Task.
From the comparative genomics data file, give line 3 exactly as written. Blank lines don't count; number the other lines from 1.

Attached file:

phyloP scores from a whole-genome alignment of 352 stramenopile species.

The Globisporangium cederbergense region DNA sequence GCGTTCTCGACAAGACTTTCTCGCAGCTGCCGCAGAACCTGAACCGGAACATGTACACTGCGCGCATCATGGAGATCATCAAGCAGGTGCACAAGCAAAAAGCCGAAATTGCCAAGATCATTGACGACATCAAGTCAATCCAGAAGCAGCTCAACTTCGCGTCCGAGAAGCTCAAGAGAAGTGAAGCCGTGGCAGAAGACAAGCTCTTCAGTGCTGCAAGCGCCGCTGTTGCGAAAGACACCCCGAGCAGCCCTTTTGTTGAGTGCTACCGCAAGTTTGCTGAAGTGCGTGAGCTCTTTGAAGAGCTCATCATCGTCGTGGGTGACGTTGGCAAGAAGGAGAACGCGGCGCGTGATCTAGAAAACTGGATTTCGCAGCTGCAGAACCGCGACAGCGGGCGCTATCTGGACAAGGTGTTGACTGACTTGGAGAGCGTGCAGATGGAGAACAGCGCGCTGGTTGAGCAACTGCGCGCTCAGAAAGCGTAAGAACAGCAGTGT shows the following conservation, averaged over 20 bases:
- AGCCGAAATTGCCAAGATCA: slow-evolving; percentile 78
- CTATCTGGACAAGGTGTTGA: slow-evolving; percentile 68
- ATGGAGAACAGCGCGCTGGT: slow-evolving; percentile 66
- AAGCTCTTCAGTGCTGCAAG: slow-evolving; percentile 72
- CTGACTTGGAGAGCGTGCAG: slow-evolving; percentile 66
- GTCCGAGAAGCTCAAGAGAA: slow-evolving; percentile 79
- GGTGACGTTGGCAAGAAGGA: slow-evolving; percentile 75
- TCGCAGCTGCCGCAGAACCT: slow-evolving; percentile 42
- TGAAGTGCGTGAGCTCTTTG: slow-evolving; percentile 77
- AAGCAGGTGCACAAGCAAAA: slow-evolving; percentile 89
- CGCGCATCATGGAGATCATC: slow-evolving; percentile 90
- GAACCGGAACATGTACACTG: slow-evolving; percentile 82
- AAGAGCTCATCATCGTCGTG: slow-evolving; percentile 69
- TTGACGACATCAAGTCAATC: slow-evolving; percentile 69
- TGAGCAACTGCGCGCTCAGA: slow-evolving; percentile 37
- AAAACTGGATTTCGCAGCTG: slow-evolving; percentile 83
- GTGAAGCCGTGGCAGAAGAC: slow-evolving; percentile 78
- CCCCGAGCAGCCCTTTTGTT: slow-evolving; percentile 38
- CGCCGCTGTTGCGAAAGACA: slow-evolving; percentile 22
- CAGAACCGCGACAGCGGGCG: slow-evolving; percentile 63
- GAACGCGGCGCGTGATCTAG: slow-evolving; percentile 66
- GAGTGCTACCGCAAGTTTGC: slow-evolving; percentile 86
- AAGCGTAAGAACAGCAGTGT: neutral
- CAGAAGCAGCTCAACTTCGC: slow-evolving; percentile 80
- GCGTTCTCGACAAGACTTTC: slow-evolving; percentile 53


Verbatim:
- AGCCGAAATTGCCAAGATCA: slow-evolving; percentile 78